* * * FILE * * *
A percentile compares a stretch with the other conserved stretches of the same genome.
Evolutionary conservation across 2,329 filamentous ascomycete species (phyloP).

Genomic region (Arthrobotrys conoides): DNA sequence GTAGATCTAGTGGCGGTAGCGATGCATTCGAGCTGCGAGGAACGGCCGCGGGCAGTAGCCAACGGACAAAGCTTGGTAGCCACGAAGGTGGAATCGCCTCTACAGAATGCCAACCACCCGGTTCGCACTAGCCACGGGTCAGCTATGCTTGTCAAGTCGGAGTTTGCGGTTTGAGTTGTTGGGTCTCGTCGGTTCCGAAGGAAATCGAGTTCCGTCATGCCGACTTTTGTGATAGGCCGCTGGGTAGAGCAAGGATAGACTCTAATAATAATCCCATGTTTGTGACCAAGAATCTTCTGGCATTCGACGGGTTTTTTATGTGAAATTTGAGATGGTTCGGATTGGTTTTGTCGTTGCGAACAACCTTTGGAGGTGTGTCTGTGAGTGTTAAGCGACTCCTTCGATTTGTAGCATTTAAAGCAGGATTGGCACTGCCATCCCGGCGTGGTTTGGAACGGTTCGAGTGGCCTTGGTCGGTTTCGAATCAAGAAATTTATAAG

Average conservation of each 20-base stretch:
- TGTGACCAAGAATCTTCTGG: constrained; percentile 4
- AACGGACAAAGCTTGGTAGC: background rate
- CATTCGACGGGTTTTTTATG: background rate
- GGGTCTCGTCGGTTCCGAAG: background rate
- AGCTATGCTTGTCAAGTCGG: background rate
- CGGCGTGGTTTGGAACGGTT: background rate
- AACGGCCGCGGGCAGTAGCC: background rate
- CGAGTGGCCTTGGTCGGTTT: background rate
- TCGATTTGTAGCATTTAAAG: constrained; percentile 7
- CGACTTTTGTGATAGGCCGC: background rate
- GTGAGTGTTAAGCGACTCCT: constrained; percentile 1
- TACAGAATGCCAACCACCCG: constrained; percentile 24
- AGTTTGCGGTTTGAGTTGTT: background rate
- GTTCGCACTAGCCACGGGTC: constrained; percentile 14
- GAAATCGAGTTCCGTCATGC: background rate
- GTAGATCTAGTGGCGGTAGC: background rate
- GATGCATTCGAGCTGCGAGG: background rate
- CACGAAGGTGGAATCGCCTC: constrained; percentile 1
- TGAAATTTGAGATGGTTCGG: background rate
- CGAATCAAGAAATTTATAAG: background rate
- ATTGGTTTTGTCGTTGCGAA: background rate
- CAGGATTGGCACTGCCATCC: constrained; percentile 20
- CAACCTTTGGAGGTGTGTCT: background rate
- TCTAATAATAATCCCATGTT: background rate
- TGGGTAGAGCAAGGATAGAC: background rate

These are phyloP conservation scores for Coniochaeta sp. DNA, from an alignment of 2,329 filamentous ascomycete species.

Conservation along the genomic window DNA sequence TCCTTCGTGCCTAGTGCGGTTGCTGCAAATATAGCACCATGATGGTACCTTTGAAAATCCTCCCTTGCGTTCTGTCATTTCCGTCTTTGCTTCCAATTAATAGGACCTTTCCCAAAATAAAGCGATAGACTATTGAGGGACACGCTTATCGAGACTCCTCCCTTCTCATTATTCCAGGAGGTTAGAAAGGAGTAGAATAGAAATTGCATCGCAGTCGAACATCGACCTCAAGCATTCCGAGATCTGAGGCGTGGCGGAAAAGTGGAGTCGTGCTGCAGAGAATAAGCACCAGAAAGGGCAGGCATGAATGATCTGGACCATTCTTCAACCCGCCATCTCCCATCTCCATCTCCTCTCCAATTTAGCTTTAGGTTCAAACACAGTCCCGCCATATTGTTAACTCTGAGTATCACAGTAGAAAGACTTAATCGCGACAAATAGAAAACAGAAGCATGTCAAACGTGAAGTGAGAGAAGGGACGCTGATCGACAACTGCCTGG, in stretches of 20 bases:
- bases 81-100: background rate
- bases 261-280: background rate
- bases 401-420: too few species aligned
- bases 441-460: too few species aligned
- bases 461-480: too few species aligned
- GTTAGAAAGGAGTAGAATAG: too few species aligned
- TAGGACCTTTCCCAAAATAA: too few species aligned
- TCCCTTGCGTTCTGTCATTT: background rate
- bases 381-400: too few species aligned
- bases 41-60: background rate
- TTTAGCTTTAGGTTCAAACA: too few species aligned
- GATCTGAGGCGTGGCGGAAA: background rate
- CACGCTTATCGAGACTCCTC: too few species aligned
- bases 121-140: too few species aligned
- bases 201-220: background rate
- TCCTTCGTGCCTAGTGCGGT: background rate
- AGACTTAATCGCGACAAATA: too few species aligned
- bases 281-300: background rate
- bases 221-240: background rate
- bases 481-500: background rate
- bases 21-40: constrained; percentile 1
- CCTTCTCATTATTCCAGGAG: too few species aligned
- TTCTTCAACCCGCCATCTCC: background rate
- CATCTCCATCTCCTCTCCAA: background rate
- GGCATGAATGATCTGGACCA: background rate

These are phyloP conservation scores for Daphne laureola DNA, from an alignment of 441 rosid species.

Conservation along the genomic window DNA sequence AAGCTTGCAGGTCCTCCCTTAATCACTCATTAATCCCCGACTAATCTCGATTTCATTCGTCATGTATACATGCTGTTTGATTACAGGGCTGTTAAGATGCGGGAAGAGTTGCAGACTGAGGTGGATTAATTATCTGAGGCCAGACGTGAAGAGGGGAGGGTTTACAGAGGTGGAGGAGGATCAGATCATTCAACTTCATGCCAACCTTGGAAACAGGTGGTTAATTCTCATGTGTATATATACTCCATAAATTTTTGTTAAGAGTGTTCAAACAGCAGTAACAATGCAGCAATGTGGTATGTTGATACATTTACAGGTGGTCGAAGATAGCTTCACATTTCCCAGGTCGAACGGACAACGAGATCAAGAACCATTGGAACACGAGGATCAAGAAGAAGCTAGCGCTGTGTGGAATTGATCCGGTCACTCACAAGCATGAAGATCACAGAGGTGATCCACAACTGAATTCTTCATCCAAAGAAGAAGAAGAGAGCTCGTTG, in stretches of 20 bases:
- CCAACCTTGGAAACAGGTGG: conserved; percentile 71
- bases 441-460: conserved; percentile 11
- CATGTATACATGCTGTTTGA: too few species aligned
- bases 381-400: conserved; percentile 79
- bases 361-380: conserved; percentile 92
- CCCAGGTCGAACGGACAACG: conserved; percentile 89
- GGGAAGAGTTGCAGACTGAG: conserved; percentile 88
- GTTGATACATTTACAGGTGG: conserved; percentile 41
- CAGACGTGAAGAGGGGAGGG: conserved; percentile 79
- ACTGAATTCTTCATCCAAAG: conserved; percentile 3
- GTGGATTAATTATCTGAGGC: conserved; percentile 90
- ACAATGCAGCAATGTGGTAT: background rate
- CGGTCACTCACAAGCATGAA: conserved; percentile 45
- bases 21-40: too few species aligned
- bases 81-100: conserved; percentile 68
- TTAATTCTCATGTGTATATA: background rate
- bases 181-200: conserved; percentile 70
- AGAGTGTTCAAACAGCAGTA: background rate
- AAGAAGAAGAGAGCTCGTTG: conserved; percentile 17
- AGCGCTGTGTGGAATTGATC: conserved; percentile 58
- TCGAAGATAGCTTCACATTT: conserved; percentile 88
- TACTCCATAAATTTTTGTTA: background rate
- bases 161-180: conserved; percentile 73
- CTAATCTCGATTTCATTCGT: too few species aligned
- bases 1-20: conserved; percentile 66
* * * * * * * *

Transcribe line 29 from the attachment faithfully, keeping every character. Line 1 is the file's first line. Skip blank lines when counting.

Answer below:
- TGGGTAGAGCAAGGATAGAC: background rate